L1M3 Explainer Part 7 – Data Analytics and Business Outcomes

Welcome and congratulations! … we’ve arrived at the final instalment of our seven-part series on Observability and Maturity. In this final post, we will discuss Data Analytics and Business Outcomes. 

Earlier portions of this series introduced the Five Phases of Maturity and the first five areas of the Six Assessment and Planning topics.

You can see earlier blog posts in this series here.

In this final part, we wrap up the series with a discussion on Data Analytics and Business Outcomes.

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Getting started with monitoring and observability isn’t difficult, though it can sometimes be overwhelming—particularly in an era where organizations have hundreds, sometimes thousands of applications supported by what seems to be ever-shrinking IT operations teams.

If you’ve made it this far in the series, you should be on the right track in terms of leveraging your IT tools to fully monitor your entire IT estate, minimize downtime, optimize application performance, and streamline troubleshooting through powerful, tool-driven, cross-domain intelligence.

Tools deployed and working together allow our IT teams or ‘silos’ to be the best versions of themselves, experts in their realm, and with fully meshed data sharing and correlation between teams.

And that sets the foundation for our final topic, Data Analytics and Business Outcomes. The data from our optimally deployed tools can be leveraged to go beyond just health and performance, and we can begin to analyze our tools data in valuable ways that better support the organizational goals and outcomes. This includes;

  • Performance trend analysis to better understand workloads and balance costs for improving workload performance
  • Advanced aggregation of monitored entities and time series data using organizational-specific data dimensions
  • Federated sources blending different organizational data with IT tools data
  • Custom visualizations not available in native monitoring dashboards
  • Capacity analysis and planning closely related to performance trends
  • Analysis of user engagement and user behaviours of applications for improved user experience
  • Analysis of shared infrastructure for planning hardware refresh, cloud/application/data migrations, hardware retirement, etc..
  • Analysis of applications for possible re-architecture, cloud hosting, or containerization
  • Analysis of organizational performance with clear relationships between the scale of the IT operations environment and the headcount responsible for the environment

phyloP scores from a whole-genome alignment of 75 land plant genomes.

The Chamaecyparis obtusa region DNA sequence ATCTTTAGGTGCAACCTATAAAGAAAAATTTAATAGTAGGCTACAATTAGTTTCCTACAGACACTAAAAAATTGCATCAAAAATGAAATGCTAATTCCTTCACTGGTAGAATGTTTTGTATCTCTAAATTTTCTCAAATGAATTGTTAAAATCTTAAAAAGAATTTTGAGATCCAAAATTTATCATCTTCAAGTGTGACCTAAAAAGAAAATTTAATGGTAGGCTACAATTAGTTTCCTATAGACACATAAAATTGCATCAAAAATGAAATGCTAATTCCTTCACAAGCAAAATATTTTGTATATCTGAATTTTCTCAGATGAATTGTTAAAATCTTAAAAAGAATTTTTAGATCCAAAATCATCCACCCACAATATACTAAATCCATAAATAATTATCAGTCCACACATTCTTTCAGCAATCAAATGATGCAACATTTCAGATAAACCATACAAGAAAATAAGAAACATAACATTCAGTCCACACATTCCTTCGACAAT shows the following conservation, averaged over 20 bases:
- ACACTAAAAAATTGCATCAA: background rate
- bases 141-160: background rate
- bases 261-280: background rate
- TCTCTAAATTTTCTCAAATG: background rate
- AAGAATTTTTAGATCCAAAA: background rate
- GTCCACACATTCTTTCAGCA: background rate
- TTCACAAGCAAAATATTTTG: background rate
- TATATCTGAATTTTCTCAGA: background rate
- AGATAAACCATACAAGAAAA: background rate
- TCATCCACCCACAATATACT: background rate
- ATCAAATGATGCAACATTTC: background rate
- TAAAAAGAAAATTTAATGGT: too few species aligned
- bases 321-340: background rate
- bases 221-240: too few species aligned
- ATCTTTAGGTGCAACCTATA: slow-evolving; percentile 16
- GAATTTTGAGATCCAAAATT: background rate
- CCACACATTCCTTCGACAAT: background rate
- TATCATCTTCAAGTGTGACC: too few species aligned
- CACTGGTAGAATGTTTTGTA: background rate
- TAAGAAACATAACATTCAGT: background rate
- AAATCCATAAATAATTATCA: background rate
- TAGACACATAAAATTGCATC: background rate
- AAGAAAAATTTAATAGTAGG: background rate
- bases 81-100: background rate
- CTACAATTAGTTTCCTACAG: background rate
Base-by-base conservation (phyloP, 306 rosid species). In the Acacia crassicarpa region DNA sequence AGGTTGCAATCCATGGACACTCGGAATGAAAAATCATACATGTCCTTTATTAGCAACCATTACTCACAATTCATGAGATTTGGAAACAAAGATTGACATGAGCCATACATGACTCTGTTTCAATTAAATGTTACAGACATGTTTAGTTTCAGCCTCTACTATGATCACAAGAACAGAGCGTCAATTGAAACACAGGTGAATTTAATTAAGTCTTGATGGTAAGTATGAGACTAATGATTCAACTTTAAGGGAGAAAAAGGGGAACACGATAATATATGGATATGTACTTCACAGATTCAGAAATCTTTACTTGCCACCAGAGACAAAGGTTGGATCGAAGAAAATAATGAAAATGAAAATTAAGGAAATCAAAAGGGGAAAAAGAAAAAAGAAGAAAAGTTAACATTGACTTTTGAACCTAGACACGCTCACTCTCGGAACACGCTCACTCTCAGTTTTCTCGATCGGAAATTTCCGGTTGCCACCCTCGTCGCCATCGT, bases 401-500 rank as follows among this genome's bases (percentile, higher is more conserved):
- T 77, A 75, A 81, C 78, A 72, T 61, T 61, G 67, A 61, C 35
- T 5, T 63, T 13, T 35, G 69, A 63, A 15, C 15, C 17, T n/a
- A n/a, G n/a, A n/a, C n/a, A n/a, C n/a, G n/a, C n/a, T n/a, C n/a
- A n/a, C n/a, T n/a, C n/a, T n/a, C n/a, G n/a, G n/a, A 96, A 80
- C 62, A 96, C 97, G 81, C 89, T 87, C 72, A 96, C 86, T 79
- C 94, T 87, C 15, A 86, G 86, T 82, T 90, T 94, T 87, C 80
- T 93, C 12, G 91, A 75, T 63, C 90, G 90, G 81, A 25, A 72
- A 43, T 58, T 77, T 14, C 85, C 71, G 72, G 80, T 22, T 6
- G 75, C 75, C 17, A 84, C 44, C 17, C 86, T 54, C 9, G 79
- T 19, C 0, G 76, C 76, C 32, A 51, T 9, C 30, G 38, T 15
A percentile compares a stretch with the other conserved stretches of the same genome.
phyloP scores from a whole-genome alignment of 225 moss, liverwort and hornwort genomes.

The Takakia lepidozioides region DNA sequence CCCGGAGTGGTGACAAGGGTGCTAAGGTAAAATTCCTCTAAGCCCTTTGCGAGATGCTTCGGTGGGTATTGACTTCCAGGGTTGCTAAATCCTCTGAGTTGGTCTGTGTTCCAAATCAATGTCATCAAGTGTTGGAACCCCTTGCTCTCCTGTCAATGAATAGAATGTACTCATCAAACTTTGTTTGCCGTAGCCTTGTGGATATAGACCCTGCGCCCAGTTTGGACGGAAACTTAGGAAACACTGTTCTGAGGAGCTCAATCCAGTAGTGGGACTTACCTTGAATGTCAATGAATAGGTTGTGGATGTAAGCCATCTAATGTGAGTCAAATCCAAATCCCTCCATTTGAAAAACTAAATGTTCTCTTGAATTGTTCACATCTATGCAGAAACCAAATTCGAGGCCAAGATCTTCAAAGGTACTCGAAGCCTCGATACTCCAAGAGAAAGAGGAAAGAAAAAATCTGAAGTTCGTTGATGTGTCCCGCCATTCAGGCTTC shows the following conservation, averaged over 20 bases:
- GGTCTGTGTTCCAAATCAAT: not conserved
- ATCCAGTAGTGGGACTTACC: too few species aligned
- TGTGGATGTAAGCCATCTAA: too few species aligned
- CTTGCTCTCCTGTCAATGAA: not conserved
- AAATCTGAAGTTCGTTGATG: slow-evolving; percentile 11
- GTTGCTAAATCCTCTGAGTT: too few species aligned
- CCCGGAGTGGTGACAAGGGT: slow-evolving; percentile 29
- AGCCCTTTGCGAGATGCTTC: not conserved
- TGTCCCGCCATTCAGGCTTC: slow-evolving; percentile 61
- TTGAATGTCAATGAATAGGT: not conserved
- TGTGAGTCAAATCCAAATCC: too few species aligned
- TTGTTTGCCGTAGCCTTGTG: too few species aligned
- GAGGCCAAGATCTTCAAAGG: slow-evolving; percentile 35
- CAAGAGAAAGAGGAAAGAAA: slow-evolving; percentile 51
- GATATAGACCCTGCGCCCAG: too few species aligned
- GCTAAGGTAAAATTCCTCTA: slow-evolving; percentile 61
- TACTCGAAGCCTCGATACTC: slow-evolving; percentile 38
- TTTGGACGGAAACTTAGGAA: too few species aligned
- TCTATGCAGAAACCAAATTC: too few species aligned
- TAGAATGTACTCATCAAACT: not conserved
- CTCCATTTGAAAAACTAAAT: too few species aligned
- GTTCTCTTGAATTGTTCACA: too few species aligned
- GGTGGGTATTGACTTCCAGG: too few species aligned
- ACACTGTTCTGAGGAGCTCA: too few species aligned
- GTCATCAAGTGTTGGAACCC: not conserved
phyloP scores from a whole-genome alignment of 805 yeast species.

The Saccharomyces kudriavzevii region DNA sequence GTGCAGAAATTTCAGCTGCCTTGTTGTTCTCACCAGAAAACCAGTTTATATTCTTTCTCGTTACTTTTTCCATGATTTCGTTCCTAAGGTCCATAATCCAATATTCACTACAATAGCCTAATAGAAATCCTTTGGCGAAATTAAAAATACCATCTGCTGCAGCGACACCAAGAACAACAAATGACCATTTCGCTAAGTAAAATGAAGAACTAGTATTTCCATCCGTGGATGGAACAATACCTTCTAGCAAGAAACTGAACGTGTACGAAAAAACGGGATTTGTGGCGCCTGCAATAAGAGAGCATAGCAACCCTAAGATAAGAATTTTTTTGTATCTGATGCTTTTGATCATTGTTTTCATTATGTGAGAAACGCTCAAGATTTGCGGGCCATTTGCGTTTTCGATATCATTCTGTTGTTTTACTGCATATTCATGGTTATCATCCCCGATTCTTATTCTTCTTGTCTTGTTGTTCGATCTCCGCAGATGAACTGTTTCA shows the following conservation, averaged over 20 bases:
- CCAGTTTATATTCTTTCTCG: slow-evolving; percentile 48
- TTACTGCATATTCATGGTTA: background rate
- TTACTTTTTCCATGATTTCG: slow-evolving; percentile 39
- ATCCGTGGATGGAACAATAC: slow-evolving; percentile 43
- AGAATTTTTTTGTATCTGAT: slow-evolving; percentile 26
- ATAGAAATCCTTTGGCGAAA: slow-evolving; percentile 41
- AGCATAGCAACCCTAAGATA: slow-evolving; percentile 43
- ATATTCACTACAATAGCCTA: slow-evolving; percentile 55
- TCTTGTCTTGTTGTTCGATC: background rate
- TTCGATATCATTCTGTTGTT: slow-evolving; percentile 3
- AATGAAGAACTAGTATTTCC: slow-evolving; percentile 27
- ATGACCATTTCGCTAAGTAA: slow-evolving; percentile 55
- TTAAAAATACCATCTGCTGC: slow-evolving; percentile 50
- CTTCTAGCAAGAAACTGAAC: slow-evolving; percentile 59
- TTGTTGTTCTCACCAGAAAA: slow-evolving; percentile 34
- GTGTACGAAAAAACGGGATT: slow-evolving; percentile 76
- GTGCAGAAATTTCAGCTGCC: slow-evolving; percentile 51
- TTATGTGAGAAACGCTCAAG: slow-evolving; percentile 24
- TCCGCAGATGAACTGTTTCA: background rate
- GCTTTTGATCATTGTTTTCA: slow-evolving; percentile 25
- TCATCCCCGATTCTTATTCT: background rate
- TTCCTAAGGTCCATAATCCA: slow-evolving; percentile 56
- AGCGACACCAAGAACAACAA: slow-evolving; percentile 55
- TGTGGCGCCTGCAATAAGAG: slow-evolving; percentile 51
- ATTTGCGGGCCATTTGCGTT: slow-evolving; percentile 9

• Analysis of tool effectiveness, feature completeness, and potential licensing level increases or decreases
  • Providing IT leadership with clear visibility of tool investment vs return on licensing, staffing and training

Achieving these advanced analytics is normally beyond the native dashboard and reporting capabilities of the tools themselves. As such, we frequently leverage industry business intelligence tools. Microsoft PowerBI, Tableau, and Qlick are all examples we routinely encounter with our clients.

As outlined in the Observability Data and Metrics assessment area, the data being collected and retained is fundamentally important to the quality and integrity of the analytics performed using that data. Establishing data lakes dedicated to analyzing tools data over more extended time frames is also common.  Most tools platforms suffer some performance penalty if too much history or detail is retained in the primary tools repository.

Virtually limitless possibilities exist once these types of tools are brought to bear against monitoring tools data while frequently still remaining closely tied to the tools platforms via integrated dashboards.

Alignment to strategic organizational goals becomes easier while still supporting data-driven methodologies.  Frequently, the faith in tools increases as the data analytics grant the insights necessary for improved decision making, forecasting and/or validating strategic ideas.

Finally, driving organizational outcomes through IT tools analytics isn’t a destination, like so many aspects of business operations, it is a continuous journey that must adapt to changing technology and business practices over time. Adopting L1M3 can help start your organization on that journey.  Safe travels!


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Bill Fitzpatrick, Loop1 Chairman and CEO

Bill Fitzpatrick
Chairman and CEO | Loop1


An accomplished engineer with a gift for translating technical concepts into plain English and a sharp business sense, Bill Fitzpatrick is building on the success of Loop1 Systems to execute an ambitious vision for the future. Bill co-founded Loop1 Systems, a SolarWinds Authorized Partner, in 2009. He played an integral role in building the nearly 10-year-old business into what is today, a bustling, Austin-based company counting more than 200 of the Fortune 500 as clients. In the summer of 2017, Bill assumed full ownership of Loop1 Systems and has since laser-focused on one simple goal: to bring the truth to light for each Loop1 client.

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